# Convert hex string to integer in Python

## Question:

How do I convert a hex string to an integer?

``````"0xffff"   ⟶   65535
"ffff"     ⟶   65535
``````

`int(hexstring, 16)` does the trick, and works with and without the 0x prefix:

``````>>> int("a", 16)
10
>>> int("0xa", 16)
10
``````

For any given string s:

``````int(s, 16)
``````

Without the `0x` prefix, you need to specify the base explicitly, otherwise there’s no way to tell:

``````x = int("deadbeef", 16)
``````

With the `0x` prefix, Python can distinguish hex and decimal automatically:

``````>>> print(int("0xdeadbeef", 0))
3735928559
>>> print(int("10", 0))
10
``````

(You must specify `0` as the base in order to invoke this prefix-guessing behavior; if you omit the second parameter, `int()` will assume base-10.)

Adding to Dan’s answer above: if you supply the int() function with a hex string, you will have to specify the base as 16 or it will not think you gave it a valid value. Specifying base 16 is unnecessary for hex numbers not contained in strings.

``````print int(0xdeadbeef) # valid

print int(myHex) # invalid, raises ValueError
print int(myHex , 16) # valid
``````

The formatter option ‘%x’ % seems to work in assignment statements as well for me. (Assuming Python 3.0 and later)

Example

``````a = int('0x100', 16)
print(a)   #256
print('%x' % a) #100
b = a
print(b) #256
c = '%x' % a
print(c) #100
``````

## Please don’t do this!

``````>>> def hex_to_int(x):
return eval("0x" + x)

>>> hex_to_int("c0ffee")
12648430
``````

Why is using 'eval' a bad practice?

15000+ examples of this in the wild.

# Convert hex string to int in Python

I may have it as `"0xffff"` or just `"ffff"`.

To convert a string to an int, pass the string to `int` along with the base you are converting from.

Both strings will suffice for conversion in this way:

``````>>> string_1 = "0xffff"
>>> string_2 = "ffff"
>>> int(string_1, 16)
65535
>>> int(string_2, 16)
65535
``````

## Letting `int` infer

If you pass 0 as the base, `int` will infer the base from the prefix in the string.

``````>>> int(string_1, 0)
65535
``````

Without the hexadecimal prefix, `0x`, `int` does not have enough information with which to guess:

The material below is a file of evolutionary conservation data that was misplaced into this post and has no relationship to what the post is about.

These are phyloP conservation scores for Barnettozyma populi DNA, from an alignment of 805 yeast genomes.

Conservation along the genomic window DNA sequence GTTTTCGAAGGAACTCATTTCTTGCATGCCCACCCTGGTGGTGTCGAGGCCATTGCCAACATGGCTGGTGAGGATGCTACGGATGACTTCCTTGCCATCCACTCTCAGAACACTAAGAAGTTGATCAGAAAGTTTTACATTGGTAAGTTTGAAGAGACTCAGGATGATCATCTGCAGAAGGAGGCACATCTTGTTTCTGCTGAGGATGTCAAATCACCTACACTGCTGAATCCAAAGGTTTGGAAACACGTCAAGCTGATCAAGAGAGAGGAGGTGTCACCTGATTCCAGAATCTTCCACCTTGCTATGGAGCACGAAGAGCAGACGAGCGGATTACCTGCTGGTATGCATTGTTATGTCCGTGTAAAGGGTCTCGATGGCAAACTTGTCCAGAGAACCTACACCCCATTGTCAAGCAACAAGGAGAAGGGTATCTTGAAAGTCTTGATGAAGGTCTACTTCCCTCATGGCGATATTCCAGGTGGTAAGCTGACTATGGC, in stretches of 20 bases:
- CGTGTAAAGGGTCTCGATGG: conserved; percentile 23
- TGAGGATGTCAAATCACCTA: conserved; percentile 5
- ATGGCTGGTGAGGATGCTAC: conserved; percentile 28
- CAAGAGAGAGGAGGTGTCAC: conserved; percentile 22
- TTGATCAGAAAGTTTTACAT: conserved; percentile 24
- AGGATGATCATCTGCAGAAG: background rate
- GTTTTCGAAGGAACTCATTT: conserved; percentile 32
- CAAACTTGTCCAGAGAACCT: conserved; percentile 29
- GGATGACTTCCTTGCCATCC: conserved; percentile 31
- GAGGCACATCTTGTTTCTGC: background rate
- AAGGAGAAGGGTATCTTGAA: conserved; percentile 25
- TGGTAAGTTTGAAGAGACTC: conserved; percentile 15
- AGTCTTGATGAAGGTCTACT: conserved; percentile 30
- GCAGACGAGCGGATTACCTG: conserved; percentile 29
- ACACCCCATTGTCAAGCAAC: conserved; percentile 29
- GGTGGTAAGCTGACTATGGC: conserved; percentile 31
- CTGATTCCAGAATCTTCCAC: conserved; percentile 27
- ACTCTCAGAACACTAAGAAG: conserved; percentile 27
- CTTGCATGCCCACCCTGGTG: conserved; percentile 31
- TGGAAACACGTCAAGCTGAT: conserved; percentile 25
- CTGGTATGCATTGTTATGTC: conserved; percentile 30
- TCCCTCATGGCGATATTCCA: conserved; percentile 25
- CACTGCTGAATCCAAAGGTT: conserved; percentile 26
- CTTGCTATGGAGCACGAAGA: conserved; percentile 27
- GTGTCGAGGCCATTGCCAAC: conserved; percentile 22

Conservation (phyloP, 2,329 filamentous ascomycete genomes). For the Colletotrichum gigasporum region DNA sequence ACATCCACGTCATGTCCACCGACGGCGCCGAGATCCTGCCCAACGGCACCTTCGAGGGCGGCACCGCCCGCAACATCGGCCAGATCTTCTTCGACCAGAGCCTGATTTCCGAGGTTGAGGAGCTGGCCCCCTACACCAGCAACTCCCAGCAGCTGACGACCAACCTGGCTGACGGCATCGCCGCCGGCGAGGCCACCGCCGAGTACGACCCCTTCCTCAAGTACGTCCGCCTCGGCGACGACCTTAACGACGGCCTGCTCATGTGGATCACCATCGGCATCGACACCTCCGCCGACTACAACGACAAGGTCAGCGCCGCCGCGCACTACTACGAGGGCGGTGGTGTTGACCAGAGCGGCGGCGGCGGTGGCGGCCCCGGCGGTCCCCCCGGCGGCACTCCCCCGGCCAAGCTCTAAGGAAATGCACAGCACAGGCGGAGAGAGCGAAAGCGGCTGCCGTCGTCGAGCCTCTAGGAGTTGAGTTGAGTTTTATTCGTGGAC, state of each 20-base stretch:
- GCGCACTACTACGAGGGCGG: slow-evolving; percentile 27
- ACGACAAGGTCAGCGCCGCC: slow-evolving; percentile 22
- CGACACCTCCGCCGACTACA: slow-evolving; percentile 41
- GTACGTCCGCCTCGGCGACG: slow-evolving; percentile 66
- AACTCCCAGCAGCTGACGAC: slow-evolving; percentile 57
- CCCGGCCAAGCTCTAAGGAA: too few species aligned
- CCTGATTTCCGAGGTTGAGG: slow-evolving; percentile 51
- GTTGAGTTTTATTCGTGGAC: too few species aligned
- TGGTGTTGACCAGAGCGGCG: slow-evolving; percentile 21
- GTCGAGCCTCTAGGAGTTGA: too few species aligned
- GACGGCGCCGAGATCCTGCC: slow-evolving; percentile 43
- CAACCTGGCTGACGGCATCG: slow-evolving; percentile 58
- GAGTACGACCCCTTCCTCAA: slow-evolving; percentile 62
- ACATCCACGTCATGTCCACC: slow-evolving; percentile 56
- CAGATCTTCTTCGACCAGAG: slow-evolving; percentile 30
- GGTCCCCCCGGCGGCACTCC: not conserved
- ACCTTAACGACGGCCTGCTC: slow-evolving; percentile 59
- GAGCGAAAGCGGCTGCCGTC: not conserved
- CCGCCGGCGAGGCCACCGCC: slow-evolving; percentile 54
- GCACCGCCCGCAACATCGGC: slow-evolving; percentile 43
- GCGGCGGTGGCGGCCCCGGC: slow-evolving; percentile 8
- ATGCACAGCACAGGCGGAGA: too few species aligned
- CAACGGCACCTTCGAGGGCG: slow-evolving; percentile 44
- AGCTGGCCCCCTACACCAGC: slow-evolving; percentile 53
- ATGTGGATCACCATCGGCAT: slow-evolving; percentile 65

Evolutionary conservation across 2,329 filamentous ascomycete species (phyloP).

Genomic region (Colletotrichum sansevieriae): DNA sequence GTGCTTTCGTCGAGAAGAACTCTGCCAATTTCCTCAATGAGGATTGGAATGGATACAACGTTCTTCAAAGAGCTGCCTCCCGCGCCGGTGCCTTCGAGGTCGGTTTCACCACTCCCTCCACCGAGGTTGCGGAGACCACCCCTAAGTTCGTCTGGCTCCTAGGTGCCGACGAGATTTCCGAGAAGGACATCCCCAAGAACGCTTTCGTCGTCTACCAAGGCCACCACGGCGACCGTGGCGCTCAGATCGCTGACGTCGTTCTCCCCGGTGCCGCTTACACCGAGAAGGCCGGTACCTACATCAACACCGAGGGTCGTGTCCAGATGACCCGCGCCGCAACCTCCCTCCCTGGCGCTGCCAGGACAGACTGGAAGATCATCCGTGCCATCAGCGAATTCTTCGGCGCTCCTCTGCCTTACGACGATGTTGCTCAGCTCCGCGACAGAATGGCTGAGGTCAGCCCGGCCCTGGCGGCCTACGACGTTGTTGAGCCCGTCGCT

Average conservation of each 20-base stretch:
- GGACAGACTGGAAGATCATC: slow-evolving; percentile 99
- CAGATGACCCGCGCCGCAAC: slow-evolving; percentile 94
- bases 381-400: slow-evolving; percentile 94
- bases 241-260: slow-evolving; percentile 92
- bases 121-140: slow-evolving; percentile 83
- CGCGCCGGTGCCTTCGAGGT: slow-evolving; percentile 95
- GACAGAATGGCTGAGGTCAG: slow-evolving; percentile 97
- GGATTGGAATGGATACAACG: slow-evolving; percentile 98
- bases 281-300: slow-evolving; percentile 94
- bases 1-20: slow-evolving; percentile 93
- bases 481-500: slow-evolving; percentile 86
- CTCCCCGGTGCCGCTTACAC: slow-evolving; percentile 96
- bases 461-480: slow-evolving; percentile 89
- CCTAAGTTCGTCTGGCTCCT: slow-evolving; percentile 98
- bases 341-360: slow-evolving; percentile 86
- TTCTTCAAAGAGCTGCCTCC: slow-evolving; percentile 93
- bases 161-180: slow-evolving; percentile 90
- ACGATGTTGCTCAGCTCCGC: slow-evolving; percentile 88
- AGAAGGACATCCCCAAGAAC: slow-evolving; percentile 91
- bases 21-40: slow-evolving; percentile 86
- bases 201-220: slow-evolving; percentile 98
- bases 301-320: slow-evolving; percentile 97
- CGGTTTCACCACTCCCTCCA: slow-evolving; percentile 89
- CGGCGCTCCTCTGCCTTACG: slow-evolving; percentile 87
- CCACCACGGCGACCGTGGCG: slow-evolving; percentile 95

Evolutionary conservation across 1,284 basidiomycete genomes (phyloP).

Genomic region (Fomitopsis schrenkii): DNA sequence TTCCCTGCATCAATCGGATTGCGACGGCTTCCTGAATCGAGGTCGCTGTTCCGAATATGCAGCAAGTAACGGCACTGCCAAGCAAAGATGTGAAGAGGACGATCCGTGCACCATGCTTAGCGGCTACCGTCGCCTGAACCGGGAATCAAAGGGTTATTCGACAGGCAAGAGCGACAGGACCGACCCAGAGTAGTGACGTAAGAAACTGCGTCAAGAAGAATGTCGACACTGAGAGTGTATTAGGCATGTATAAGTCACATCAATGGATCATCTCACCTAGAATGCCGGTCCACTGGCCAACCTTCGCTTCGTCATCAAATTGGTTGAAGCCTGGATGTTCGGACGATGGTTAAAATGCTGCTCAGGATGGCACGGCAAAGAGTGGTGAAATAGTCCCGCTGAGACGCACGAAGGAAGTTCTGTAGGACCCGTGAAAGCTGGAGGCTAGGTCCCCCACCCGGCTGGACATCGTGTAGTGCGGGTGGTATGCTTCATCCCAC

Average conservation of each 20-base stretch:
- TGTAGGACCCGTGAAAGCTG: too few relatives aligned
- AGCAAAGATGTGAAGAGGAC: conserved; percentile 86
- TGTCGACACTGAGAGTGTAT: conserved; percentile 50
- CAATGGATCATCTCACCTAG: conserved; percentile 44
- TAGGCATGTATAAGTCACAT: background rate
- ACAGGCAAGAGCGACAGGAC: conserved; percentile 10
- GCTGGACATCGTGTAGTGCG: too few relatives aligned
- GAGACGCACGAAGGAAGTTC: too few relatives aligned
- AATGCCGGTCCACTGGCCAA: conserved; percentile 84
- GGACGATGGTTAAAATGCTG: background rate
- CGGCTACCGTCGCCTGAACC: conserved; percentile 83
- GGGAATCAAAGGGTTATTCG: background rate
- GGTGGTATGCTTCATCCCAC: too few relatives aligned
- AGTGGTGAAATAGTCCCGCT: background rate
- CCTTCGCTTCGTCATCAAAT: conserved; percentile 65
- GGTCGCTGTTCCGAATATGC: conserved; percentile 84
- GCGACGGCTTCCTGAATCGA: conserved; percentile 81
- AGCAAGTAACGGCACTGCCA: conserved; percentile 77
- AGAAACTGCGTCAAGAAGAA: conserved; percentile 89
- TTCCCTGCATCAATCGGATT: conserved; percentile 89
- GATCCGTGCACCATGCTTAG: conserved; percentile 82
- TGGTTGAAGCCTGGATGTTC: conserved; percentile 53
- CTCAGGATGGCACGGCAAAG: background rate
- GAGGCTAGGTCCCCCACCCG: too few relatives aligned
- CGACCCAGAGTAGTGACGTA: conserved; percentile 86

``````>>> int(string_2, 0)
Traceback (most recent call last):
File "<stdin>", line 1, in <module>
ValueError: invalid literal for int() with base 0: 'ffff'
``````

## literals:

If you’re typing into source code or an interpreter, Python will make the conversion for you:

``````>>> integer = 0xffff
>>> integer
65535
``````

This won’t work with `ffff` because Python will think you’re trying to write a legitimate Python name instead:

``````>>> integer = ffff
Traceback (most recent call last):
File "<stdin>", line 1, in <module>
NameError: name 'ffff' is not defined
``````

Python numbers start with a numeric character, while Python names cannot start with a numeric character.

Or `ast.literal_eval` (this is safe, unlike `eval`):

``````ast.literal_eval("0xffff")
``````

Demo:

``````>>> import ast
>>> ast.literal_eval("0xffff")
65535
>>>
``````

If you are using the python interpreter, you can just type 0x(your hex value) and the interpreter will convert it automatically for you.

``````>>> 0xffff

65535
``````

Handles hex, octal, binary, int, and float

Using the standard prefixes (i.e. 0x, 0b, 0, and 0o) this function will convert any suitable string to a number. I answered this here: https://stackoverflow.com/a/58997070/2464381 but here is the needed function.

``````def to_number(n):
''' Convert any number representation to a number
This covers: float, decimal, hex, and octal numbers.
'''

try:
return int(str(n), 0)
except:
try:
# python 3 doesn't accept "010" as a valid octal.  You must use the
# '0o' prefix
return int('0o' + n, 0)
except:
return float(n)
``````
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